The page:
Femtosecond Laser: Why We Need It for Cataract Surgery

American Academy of Ophthalmology 2013

Roger F. Steinert, MD; H. Burkhard Dick, MD, PhD


November 22, 2013

In This Article

Irregularities in the Anterior Capsulotomy

Dr. Steinert: You mentioned the anterior capsulotomy. A paper[1] has just come out showing irregularities of the anterior capsulotomy. Do you think that the specific maneuver that you mentioned, with having the patient hold his/her breath, is why they had irregularities in the anterior capsulotomy?

Dr. Dick: Yes, among other issues. We just sent a letter to the editor, addressing these issues. For example, the authors said that the central dimple-down technique means to go into the eye first with the cannula and dimple-down at the center of the capsulotomy so that the forces are bent inwards. I have found that, 99% of the time, the approach to the capsule is already free, but sometimes because of corneal scars or adhesions it is not free. With the central dimple-down, a force is directed inwards, and you can take it in to reduce the number of tags, for example. These are key features. We share many of these things at meetings, about how to prevent this, because if you look at the experimental trials, they have all shown that with the femtosecond treatment, there is even more resistance.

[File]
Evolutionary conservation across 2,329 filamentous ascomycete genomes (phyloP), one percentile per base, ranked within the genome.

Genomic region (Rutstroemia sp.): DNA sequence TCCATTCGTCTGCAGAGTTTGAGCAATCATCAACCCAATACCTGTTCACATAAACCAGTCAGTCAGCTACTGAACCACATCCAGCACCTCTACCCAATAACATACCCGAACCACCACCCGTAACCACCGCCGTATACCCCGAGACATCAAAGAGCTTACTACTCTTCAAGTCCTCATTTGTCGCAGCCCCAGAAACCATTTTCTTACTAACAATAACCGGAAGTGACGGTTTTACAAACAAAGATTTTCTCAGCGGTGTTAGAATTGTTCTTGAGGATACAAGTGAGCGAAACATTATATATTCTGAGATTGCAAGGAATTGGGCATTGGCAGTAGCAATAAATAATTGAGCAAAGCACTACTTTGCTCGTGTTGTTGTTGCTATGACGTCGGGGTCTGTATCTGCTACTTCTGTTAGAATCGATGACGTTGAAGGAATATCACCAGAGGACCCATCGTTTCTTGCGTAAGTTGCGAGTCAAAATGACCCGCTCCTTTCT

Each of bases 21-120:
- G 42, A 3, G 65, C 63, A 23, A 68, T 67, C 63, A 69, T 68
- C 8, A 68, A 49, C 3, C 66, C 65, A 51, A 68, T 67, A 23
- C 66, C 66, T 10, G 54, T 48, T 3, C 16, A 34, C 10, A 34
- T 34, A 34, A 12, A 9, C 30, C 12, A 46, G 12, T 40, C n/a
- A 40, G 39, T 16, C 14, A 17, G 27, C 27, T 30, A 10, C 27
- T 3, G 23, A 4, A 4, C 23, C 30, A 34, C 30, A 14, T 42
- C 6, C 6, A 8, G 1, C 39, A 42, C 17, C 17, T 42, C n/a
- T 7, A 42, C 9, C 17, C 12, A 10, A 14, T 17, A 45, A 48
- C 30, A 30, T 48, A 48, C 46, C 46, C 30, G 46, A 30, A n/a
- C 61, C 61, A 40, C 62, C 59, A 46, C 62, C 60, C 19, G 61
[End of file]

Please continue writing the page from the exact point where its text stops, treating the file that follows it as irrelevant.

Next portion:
From my perspective, this is the same as with a manual capsulorrhexis. The capsulotomy is the same in terms of resistance, but it's important to change the technique accordingly. We have learned a lot from analyzing and seeing and teaching, and people need to understand this.

Dr. Steinert: So you are not seeing any evidence of weakening of the anterior capsulotomy?

Dr. Dick: No, definitely not.


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